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Avista partners to replace aging, structurally unsound trees
City of Spokane Urban Forestry and Spokane Conservation District partnering on tree replacement project delayed by November windstorm

 

SPOKANE, Wash. – Feb. 25, 2016:  To help ensure service reliability and public safety, aging maple trees on South Grand Blvd. from Providence Sacred Heart Medical Center south to St. John’s Cathedral are being removed. Through a partnership with City of Spokane Urban Forestry and Spokane Conservation District, utility-friendly tree species will be planted along that portion of South Grand Blvd.

 

While beautiful, maple trees naturally grow to be 60-feet tall which is not compatible with overhead power lines. The result is the trees must be routinely pruned, causing short-term traffic delays, as well as potentially long-term stress to the trees’ health and public safety concerns from structurally unsound trees.

 

The work originally was scheduled to start on Nov. 18, the day after the community’s historic windstorm when the combination of downed trees and overhead power lines resulted in unprecedented power outages. The removal work is now expected to start March 1 and be completed by March 3. During this time, traffic in the Rockwood Blvd. to Sumner Ave. blocks of South Grand Blvd. will be reduced to one lane heading north from 9 a.m. until 3 p.m. Japanese lilac trees, paper bark maples and native shrubs will be included in the replacement planting, which is expected to be completed this spring by Spokane Conservation District.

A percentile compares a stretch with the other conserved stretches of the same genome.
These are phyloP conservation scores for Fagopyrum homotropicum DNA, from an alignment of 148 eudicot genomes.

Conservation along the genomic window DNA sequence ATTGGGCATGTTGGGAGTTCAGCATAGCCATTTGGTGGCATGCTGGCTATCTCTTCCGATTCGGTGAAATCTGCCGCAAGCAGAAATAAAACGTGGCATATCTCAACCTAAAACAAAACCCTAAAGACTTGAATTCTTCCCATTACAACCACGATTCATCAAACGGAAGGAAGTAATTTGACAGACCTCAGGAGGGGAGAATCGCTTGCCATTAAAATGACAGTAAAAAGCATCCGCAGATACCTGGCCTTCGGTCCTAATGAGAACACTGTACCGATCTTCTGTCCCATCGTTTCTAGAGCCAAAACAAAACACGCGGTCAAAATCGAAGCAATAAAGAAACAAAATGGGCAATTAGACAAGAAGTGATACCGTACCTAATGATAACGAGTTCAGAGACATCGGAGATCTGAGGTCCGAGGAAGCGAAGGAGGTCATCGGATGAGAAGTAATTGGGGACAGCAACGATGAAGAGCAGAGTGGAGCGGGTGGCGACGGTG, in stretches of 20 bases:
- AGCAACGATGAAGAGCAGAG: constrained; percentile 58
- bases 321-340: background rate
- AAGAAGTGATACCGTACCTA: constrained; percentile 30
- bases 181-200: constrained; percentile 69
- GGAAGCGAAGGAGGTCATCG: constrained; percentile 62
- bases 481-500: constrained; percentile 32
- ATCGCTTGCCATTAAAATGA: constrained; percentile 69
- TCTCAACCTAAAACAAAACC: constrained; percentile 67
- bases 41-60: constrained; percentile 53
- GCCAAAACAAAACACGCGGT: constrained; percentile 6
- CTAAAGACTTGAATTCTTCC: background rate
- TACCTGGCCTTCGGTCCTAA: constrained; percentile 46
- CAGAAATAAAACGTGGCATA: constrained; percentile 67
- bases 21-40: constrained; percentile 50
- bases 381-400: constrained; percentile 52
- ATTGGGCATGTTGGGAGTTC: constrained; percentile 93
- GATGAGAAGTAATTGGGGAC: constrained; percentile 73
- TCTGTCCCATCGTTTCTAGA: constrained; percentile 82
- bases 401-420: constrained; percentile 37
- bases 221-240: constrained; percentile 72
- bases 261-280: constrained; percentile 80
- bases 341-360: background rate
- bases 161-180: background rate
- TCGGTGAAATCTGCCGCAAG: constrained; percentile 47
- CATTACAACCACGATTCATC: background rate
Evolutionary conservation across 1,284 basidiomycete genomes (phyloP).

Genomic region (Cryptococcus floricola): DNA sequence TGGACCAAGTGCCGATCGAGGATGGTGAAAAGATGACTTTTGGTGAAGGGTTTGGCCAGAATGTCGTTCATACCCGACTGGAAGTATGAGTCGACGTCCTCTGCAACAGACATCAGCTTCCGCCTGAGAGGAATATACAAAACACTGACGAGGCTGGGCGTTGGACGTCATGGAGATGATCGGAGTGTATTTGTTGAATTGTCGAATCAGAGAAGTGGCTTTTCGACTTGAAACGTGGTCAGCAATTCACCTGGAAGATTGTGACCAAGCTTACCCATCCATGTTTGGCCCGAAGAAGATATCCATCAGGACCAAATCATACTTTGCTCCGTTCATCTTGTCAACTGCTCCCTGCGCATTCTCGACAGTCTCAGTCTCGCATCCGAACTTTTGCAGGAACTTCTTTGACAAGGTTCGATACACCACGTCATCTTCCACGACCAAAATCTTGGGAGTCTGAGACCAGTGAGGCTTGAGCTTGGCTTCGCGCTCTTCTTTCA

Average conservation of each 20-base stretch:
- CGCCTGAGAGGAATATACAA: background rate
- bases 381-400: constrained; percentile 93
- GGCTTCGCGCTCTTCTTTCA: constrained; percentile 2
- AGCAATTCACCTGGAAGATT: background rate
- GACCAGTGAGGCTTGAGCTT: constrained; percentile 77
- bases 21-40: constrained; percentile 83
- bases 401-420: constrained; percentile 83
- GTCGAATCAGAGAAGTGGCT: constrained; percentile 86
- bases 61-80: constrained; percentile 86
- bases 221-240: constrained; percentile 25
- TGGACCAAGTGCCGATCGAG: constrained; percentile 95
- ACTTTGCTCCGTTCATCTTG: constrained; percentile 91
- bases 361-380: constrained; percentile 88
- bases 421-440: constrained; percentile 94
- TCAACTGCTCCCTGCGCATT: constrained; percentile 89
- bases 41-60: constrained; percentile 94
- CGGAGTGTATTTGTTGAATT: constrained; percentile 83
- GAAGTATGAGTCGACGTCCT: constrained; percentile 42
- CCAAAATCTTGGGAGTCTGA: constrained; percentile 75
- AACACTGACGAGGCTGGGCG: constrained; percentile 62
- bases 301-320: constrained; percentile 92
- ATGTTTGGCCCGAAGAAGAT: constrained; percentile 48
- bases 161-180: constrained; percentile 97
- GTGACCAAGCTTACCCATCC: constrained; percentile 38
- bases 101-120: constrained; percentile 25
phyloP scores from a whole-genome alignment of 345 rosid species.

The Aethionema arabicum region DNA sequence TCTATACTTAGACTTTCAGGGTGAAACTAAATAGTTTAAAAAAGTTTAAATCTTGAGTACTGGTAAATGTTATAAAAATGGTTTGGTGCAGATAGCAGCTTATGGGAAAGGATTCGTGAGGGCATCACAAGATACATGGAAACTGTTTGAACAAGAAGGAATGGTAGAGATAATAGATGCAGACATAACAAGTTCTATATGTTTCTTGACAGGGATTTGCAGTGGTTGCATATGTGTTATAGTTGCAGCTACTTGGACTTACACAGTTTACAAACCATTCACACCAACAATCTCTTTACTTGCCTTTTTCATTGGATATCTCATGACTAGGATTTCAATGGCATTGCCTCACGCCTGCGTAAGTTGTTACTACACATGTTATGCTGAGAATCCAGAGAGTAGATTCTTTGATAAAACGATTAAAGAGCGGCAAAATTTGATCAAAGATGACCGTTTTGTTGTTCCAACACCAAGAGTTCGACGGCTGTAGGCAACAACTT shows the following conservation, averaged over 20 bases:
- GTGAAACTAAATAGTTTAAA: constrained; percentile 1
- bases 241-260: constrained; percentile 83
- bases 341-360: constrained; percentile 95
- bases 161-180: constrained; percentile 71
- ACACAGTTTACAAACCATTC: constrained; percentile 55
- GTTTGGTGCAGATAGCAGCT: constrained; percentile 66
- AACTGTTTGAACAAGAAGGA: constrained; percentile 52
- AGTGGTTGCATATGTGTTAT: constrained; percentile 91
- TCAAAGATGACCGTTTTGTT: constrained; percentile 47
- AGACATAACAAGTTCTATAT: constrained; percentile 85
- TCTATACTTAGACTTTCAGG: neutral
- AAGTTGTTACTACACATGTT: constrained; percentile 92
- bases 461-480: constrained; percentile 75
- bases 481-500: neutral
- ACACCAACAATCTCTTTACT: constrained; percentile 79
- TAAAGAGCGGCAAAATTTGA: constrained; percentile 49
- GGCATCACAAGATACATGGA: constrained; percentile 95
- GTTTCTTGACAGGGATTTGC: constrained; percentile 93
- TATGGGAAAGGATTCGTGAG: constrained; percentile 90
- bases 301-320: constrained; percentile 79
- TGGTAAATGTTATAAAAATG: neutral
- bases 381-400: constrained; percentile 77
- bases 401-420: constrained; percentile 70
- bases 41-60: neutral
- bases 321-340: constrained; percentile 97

Garth Davis, Spokane Conservation District’s forestry program manager, said, “The Conservation District participates in projects like this because it truly makes our urban forest more sustainable.”

 

"The City's long-standing partnership with Avista and Spokane Conservation District has been critically important in enhancing our urban forest canopy. Working with our partners on this project and future opportunities to plant the right tree in the right place will provide benefits to our community for decades to come," said Angel Spell, City of Spokane urban forester.

 

Information on planting the right tree in the right place is available at www.avistautilities.com/vegetation.

 

About Avista Utilities
Avista Utilities is involved in the production, transmission and distribution of energy. We provide energy services and electricity to 375,000 customers and natural gas to 335,000 customers in a service territory that covers 30,000 square miles in eastern Washington, northern Idaho and parts of southern and eastern Oregon, with a population of 1.6 million.  Avista Utilities is an operating division of Avista Corp. (NYSE: AVA). For more information, please visit www.avistautilities.com.

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